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Title: Low Dose Studies with Focused X-rays in Cell and Tissue Models: Mechanisms of Bystander and Genomic Instability Responses

Abstract

The management of the risks of exposure of people to ionizing radiation is important in relation to its uses in industry and medicine, also to natural and man-made radiation in the environment. The vase majority of exposures are at a very low level of radiation dose. The risks are of inducing cancer in the exposed individuals and a smaller risk of inducing genetic damage that can be transmitted to children conceived after exposure. Studies of these risks in exposed population studies with any accuracy above the normal levels of cancer and genetic defects unless the dose levels are high. In practice, this means that our knowledge depends very largely on the information gained from the follow-up of the survivors of the atomic bombs dropped on Japanese cities. The risks calculated from these high-dose short-duration exposures then have to be projected down to the low-dose long-term exposures that apply generally. Recent research using cells in culture has revealed that the relations hi between high- and low-dose biological damage may be much more complex than had previously been thought. The aims of this and other projects in the DOE's Low-Dose Program are to gain an understanding of the biological actions of low-dosemore » radiation, ultimately to provide information that will lead to more accurate quantification of low-dose risk. Our project is based on the concept that the processes by which radiation induces cancer start where the individual tracks of radiation impact on cells and tissues. At the dose levels of most low-dose exposures, these events are rare and any individual cells only ''sees'' radiation tracks at intervals averaging from weeks to years apart. This contracts with the atomic bomb exposures where, on average, each cell was hit by hundreds of tracks instantaneously. We have therefore developed microbeam techniques that enable us to target cells in culture with any number of tracks, from one upwards. This approach enables us to study the biological basis of the relationship between high- and low-dose exposures. The targeting approach also allows us to study very clearly a newly recognized effect of radiation, the ''bystander effect'', which appears to dominate some low-dose responses and therefore may have a significant role in low-dose risk mechanisms. Our project also addresses the concept that the background of naturally occurring oxidative damage that takes place continually in cells due to byproducts of metabolism may play a role in treatments that modify the levels of oxidative damage, either alone or in combination with low-dose irradiation. In this project, we have used human and rodent cell lines and each set of experiments has been carried out on a single cell type. However, low-dose research has to extend into tissues because signaling between cells of different types is likely to influence the responses. Our studies have therefore also included microbeam experiments using a model tissue system that consists of an explant of a small piece of pig ureter grown in culture. The structure of this tissue is similar to that of epithelium and there it relates to the tissues in which carcinoma arises. Our studies have been able to measure bystander-induced changes in the cells growing out from the tissue fragment after it has been targeted with a few radiation tracks to mimic a low-dose exposure.« less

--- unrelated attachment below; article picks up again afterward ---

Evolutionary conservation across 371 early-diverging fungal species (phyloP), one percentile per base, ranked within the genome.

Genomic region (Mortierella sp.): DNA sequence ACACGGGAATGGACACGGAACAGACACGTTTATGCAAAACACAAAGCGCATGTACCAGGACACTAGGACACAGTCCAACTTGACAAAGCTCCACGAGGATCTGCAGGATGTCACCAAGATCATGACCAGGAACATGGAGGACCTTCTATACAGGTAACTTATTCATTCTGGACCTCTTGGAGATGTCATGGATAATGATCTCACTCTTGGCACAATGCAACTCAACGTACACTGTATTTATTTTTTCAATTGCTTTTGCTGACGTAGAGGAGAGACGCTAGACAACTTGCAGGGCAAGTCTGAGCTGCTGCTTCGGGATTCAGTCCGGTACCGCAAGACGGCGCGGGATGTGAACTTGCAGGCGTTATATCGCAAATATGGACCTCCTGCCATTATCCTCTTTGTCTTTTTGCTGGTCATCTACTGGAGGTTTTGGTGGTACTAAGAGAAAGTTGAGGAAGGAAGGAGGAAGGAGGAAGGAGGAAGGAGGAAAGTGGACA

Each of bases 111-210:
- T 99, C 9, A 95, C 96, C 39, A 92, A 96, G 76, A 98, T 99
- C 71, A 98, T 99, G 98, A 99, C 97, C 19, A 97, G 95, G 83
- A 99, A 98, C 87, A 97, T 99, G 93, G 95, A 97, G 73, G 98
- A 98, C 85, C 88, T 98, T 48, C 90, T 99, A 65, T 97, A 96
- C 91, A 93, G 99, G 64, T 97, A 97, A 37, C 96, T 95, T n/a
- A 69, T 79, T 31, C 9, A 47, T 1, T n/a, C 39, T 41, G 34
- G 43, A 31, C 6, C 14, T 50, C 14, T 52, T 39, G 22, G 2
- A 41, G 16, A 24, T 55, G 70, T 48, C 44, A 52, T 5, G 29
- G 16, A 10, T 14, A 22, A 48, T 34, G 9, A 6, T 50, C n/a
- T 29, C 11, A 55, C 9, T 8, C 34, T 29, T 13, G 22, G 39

Authors:
; ;
Publication Date:
Research Org.:
Gray Laboratory Cancer Research Trust (US)
Sponsoring Org.:
(US)
OSTI Identifier:
806813
Report Number(s):
DOE/ER62877
69980; TRN: US200306%%192
DOE Contract Number:  
FG07-99ER62877
Resource Type:
Technical Report
Resource Relation:
Other Information: PBD: 19 Dec 2002
Country of Publication:
United States
Language:
English
Subject:
59 BASIC BIOLOGICAL SCIENCES; CARCINOMAS; CHILDREN; DEFECTS; EPITHELIUM; GENETICS; INSTABILITY; IONIZING RADIATIONS; IRRADIATION; MEDICINE; METABOLISM; NEOPLASMS; RADIATION DOSES; RADIATIONS; RODENTS; URETERS

Citation Formats

Michael, Barry D, Held, Kathryn, and Prise, Kevin. Low Dose Studies with Focused X-rays in Cell and Tissue Models: Mechanisms of Bystander and Genomic Instability Responses. United States: N. p., 2002. Web. doi:10.2172/806813.